[Guardian Books Blog] Recipes for the perfect picture-book blends of writer and illustrator
With the right personal alchemy, a writer and illustrator working together can produce storytelling goldThe best illustrated books add up to a great deal more than the sum of their parts. Alchemic interaction between the right words and the right images creates a soaring sense of departure, or total

[The Millions] Dreamland
Anyone who’s ever forgotten a million-dollar idea will attest to the maddening tendency of the subconscious to forget things. For many people, this extends to dreams, where the best ideas can pop up and die before the morning. But why is it so difficult to remember them? At Salon, the neuroscience

[Book Forum] OMNIVORE: Only one
More serious than you think

[Book Forum] VIDEO: Lani Guinier and Deborah Bial | Talks at Google

[The Millions] Back to School
Need your monthly dose of Hilary Mantel? The two-time Booker Prize winner has a new story in the London Review of Books (which you can read at their website). The story is a nice complement to our interview with the author from last year.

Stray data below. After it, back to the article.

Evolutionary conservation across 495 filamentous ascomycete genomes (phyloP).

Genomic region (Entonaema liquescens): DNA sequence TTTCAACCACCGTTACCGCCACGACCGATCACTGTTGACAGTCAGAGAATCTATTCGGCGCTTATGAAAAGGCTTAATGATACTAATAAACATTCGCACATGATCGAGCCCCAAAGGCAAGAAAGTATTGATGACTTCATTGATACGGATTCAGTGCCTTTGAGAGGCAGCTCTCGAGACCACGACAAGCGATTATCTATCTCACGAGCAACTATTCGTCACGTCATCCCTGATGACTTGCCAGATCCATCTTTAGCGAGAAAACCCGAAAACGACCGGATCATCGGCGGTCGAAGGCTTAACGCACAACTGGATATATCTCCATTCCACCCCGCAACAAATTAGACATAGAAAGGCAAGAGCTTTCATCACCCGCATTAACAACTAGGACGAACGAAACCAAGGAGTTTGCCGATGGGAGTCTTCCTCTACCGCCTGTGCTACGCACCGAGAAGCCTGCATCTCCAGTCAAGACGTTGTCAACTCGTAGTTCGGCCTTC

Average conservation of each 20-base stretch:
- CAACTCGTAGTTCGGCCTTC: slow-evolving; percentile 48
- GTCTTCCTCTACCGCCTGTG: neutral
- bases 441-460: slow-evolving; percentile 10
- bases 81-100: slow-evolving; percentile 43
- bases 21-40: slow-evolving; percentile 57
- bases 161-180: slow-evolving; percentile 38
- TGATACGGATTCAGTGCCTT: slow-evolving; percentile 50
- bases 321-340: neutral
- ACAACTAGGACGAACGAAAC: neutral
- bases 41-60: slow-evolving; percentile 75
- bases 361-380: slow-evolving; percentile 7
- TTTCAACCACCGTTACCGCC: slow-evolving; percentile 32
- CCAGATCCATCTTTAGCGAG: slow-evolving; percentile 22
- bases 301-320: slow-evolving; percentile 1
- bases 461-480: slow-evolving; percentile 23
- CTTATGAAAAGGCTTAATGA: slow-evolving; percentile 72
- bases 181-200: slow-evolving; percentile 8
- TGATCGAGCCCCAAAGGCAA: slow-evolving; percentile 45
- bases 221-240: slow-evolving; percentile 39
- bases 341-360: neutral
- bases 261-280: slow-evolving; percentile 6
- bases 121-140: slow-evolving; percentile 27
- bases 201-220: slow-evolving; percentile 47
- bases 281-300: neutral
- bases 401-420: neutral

[Bookslut] What Can't Be Known in Wylding Hall
The Photographs Wylding Hall, the new short novel from Elizabeth Hand, culminates in two sightings. The very last, the moment that ends the novel, is a glimpse of two people through a crowd. The moment is brief, ephemeral --...

[Bookslut] Avengers: Rage of Ultron by Rick Remender, Jerome Opeña, Pepe Larraz, and Mark Morales
remender rick avengers

[Bookslut] Testimony: The United States (1885-1915): Recitative by Charles Reznikoff
reznikoff charles testimony

[The Millions] Brunonia
Recommended Reading: Chris Power on Maxim Biller’s Inside the Head of Bruno Schulz.

[Book Forum] OMNIVORE: Of religious identity
Our biggest religious questions

[Bookslut] An Interview with Anne Roiphe
Anne Roiphe is the author of Ballad of the Black and Blue Mind and eighteen previous works of fiction and nonfiction. She writes for Tablet Magazine and was a columnist for the New York Observer for many years. Your new...

[Bookslut] Find Me by Laura van den Berg
van den berg laura find me